Like Father Like Son

terrery family

By Steve Svetovich

Baseball is life.

And Dunmore’s Charlie Terrery and his son Alex are living it in the Dunmore Freedom League at Sherwood Park.

Alex, a Dunmore High School and Penn State graduate, grew up in Dunmore learning about the game of baseball from his dad who mentored and coached him.

Never did Alex ever think he would get to play with him.

But in this “Field of Dreams” at Dunmore’s Sherwood Park, that is exactly what this father and son are doing this summer.

This father and son duo are doing their own rendition of Ken Griffey, Sr. and Ken Griffey, Jr. who once hit back-to-back homers while playing in the same outfield for the Seattle Mariners.

charlie terrery pic

Charlie Terrery is show in the 1981 photo of the Ohio Northern University baseball team.

Charlie Terrery, 57, a pharmacist at Gino Merli Veterans Center, Scranton, is playing competitive baseball this summer with his son Alex, 24, in the Dunmore Freedom League. Charlie is more than 20 years older than the league’s next oldest player. Most of the players are between 18 and 30.

Still, Charlie has been able to compete at a high level and is closing in on 10 hits for the season after two recent 2-hit games in which he drove in three runs. He has been playing first base and DH.

He made sure he was in shape for the season and did not want to embarrass anyone. He wanted to compete with players 20, 30, and even 40 years younger.

“This has been great,” said his son Alex who played four years of baseball at Dunmore and four more at Penn State Worthington. My dad taught me everything about baseball since I was a small child. To see him doing it on the field and playing with me is icing on the cake.

“And he has played quite well. At first I just told him not to get hurt. But he has been very competitive. He hits the ball almost all the time. He rarely strikes out. He fields the ball clean.

“This has been a really fun time. He loves it. I think he is coming back next year. He is having a blast.”


Alex Terrery is shown here playing with the Penn State Worthington baseball team.

Alex, a 2011 graduate of Dunmore, was a first team all-star first baseman in his senior year. He was a second team all-star as a junior. He led his conference in hitting and gained all-star status as a junior at Penn State Worthington. He was a pitcher-catcher-shortstop-first baseman at Penn State.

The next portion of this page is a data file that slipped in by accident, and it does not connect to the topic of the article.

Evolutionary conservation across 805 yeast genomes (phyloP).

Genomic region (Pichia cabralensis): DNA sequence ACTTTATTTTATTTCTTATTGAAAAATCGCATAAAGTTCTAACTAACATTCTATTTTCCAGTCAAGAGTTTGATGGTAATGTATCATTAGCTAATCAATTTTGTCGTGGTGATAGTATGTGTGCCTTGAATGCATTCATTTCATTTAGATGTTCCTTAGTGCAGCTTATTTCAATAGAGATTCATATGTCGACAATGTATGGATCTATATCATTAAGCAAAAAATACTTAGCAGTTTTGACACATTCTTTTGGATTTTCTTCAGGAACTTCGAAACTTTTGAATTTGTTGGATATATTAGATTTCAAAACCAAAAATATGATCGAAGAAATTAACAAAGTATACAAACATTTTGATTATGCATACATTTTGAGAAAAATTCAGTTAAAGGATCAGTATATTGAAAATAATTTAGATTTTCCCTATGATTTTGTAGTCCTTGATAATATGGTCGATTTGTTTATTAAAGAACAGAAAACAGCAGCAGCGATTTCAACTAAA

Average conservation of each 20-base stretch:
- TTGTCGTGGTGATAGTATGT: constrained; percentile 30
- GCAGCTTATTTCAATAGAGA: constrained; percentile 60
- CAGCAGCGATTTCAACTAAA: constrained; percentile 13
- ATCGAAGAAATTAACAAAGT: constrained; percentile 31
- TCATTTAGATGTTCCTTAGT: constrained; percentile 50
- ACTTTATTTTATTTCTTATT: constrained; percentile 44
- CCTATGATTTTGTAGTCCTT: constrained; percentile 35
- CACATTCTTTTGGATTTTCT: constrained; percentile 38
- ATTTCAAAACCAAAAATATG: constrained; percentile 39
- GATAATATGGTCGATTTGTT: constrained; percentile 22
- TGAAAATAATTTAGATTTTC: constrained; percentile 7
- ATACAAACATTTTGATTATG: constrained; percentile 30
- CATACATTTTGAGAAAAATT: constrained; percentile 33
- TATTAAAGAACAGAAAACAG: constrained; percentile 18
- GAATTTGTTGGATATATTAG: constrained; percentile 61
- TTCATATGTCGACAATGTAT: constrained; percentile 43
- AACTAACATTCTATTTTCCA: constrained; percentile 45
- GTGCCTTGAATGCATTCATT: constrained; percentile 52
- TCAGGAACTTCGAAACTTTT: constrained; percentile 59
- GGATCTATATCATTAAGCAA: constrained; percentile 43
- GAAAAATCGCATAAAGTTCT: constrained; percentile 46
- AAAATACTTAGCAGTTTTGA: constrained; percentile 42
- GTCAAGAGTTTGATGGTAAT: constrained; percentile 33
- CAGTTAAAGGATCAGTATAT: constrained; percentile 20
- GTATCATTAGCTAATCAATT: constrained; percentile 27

Alex graduated from Penn State in 2016 with a B.S. in Information Technology and minor in Security Risk Analysis. He currently works as a computer analyst at TMG Health Care, Jessup.

Charlie is a 1977 graduate of Dunmore High School where he played four years of baseball as a center fielder.

He went on to play three more years of baseball at Ohio Northern University where he earned his Pharmacy degree. He was an outfielder-catcher there.

Charlie also teaches Advanced Pharmacology at the University of Scranton and University of Binghamton at SUNY.

Charlie played 20 years of modified softball in local leagues. He coached both of his sons, Alex and Jason, in Dunmore baseball leagues from T-Ball to Little League through American Legion. He was proud to watch his son Jason play in the state title game for Dunmore’s football team in 2007.

Charlie and his son Alex play for McGuinty’s in the Dunmore Freedom League.

He started thinking about playing again last summer while watching Alex play in the league.

“I thought I was still in pretty good shape to compete,” he said. “And I don’t like sitting. So I decided to give it a shot this year. So far it has worked out.

“My reaction time is a little slower and my legs are slower, but I can still compete.

“Alex was supportive and comfortable with it. I coached him from T-Ball right through Legion, so it has been great playing with him. My wife Faith has been supportive.

“I’m not embarrassing Alex, because I’m still hitting the ball and making the plays.

“It feels great to play baseball again. I always loved the game. I’m very comfortable on the field.

“And I will play again next year if I am healthy and can still compete.”

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